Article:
AMES, Iowa — After months of laying the groundwork, the first test of the Republican presidential candidates' viability is finally here.
Saturday's Iowa Straw Poll marks the first time Republican voters weigh in on the GOP presidential field with ballots and comes just as Gov. Rick Perry of Texas was to enter the campaign during a visit to another early nominating state.
The nonbinding results in Ames, Iowa, were likely to foreshadow the coming months here in the leadoff state.
"The Iowa Straw Poll is the first measurable proving ground for our Republican candidates for president," Republican Party of Iowa Chairman Matt Strawn said.
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After that, just four months remain before the leadoff Iowa caucuses.
Mitt Romney leads national polls and many states' surveys for the chance to challenge President Barack Obama next fall. But there is no shortage of rivals looking to emerge as the top alternative to the former Massachusetts governor, who lost the GOP nomination in 2008.
The candidates with the most to lose were Minnesotans who were competing to fill the role of a Romney alternative: Gov. Tim Pawlenty and Rep. Michele Bachmann. The pair clashed during Thursday's debate in Ames: Bachmann said Pawlenty "sounds a lot like Barack Obama if you ask me"; Pawlenty said his rival posts "a record of misstating and making false statements."Video: GOP candidates trade shots at Iowa debate (on this page)
Pawlenty, who has been languishing in early Iowa polls, is out to prove he's a strong player in the GOP race with a victory, while Bachmann hopes to build on momentum she's enjoyed since entering the race this summer.
"For some people, this is make or break," tea party activist Ryan Rhodes said.
Nine candidates are on the ballot in voting that runs for six hours during the daylong political festival on the campus of Iowa State University that doubles as a fundraiser for the Iowa GOP.
They include Romney, who won the straw poll four years ago but isn't actively competing this time, and former Utah Gov. John Huntsman, who has been bypassing Iowa almost entirely in his hunt for the nomination. Neither was scheduled to be in the state; both spent Friday in New Hampshire.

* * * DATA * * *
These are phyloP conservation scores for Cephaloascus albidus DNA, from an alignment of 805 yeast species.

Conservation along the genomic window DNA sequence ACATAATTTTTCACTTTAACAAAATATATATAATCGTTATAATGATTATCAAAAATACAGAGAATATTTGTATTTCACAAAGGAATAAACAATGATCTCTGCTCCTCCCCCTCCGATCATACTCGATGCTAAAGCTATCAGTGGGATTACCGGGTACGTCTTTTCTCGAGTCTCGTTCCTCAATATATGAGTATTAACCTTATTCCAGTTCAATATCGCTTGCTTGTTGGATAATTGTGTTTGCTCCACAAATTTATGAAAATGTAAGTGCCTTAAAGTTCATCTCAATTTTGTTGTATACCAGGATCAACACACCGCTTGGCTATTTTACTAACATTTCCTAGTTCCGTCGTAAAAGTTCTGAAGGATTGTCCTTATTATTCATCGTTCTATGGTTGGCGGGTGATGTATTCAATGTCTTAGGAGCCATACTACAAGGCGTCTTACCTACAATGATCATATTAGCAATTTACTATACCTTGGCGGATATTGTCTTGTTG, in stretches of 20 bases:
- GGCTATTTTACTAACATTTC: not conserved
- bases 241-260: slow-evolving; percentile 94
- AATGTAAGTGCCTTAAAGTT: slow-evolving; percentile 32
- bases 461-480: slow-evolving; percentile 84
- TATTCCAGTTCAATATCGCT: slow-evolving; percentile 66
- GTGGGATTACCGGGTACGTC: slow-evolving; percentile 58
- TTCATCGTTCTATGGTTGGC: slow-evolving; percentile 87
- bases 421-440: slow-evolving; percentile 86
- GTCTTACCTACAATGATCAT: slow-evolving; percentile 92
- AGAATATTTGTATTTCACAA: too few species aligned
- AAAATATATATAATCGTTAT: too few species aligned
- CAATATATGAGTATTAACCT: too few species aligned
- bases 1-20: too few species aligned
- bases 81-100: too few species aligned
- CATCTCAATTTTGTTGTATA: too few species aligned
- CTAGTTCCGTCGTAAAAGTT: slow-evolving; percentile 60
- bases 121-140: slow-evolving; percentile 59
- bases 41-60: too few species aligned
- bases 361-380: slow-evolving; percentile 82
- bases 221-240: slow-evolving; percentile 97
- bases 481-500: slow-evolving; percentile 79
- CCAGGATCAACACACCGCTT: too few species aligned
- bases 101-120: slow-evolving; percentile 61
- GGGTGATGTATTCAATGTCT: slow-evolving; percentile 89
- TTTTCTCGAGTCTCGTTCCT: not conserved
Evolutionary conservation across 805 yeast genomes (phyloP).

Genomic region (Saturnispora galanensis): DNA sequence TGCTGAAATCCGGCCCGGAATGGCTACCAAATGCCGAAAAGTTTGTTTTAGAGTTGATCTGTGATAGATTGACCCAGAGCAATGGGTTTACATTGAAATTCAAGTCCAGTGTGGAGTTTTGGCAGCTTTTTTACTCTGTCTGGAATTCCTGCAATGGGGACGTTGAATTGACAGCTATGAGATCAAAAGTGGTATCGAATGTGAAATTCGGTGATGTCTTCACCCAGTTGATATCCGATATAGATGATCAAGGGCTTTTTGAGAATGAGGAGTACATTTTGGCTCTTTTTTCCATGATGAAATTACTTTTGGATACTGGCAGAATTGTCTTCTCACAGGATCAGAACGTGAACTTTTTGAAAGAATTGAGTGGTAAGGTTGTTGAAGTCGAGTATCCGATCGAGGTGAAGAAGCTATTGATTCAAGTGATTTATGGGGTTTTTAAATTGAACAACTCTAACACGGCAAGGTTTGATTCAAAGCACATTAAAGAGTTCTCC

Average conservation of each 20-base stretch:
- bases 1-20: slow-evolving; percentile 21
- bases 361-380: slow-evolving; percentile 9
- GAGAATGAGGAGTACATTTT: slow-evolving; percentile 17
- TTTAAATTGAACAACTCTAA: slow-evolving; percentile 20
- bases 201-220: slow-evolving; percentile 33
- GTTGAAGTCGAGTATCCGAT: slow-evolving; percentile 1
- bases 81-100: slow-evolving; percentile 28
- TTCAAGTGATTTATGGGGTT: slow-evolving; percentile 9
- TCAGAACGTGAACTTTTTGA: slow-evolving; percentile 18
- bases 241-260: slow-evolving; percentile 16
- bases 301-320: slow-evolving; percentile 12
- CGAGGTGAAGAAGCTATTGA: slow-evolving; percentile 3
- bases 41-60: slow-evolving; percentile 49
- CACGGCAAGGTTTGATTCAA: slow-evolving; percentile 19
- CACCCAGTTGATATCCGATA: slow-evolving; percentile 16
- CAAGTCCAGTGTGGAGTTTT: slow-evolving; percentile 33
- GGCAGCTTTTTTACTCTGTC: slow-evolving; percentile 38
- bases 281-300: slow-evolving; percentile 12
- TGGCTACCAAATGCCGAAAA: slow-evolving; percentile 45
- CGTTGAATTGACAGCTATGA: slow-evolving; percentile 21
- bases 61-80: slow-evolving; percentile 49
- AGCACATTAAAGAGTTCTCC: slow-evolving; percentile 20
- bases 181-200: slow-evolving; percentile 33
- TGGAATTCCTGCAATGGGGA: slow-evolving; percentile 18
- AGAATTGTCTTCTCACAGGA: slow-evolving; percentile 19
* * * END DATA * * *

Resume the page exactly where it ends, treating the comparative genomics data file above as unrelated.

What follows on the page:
Perry and former Alaska Gov. Sarah Palin — who made a splash Friday when she visited the state fair — aren't on the ballot, but their supporters are waging write-in campaigns that could outpace candidates who have spent months trying to line up supporters to participate.
Palin questioned the event's validity during Friday's visit.Story: Palin makes an Ames appearance
"It's not always the tell-tale sign of what the electorate is feeling," Palin said of the poll. "It's who happens to show up and has the time and energy to spend that day for their particular candidate."
Others on the list, including former House Speaker Newt Gingrich of Georgia, Texas Rep. Ron Paul, former Pennsylvania Sen. Rick Santorum and businessman Herman Cain, hope for surprise showings.
"Part of it is whether the message resonates, but the bottom line is you better be pretty well organized," Iowa Christian Alliance head Steve Scheffler said.Story: Analysts question GOP's fiscal policy
On the Iowa State campus, a circus-like atmosphere was in the making, with campaigns putting up giant tents for live music and tangy barbecue to court activists. Between the entertainers, candidates had one last shot to pitch for votes.
Republicans wouldn't speculate how many people will spend $30 each to attend the event, but turnout in past has ranged from 14,000 to 23,000.Video: Bachmann: We need a president who’s a fighter (on this page)
The straw poll has a mixed record of predicting the outcome of the precinct caucuses.
In the last election, Romney won the straw poll, but the big news was the surprising second-place showing of Mike Huckabee. Huckabee won the Iowa caucuses, but dropped from the race soon after. John McCain, who eventually won the nomination, didn't compete in the straw poll and finished in 10th place.Story: Romney's wealth as high as $250 million
Poor showings usually force some candidates — mostly those who are not well-known and are struggling to raise money — to abandon their bids, and that could happen this year, too.
"What it is, is a winnowing process and that might happen to Pawlenty if he doesn't do well," said Republican strategist Rich Galen. "It sort of serves as a filter to clean out the candidates who probably shouldn't be there in the first place."
The Associated Press and Reuters contributed to this report.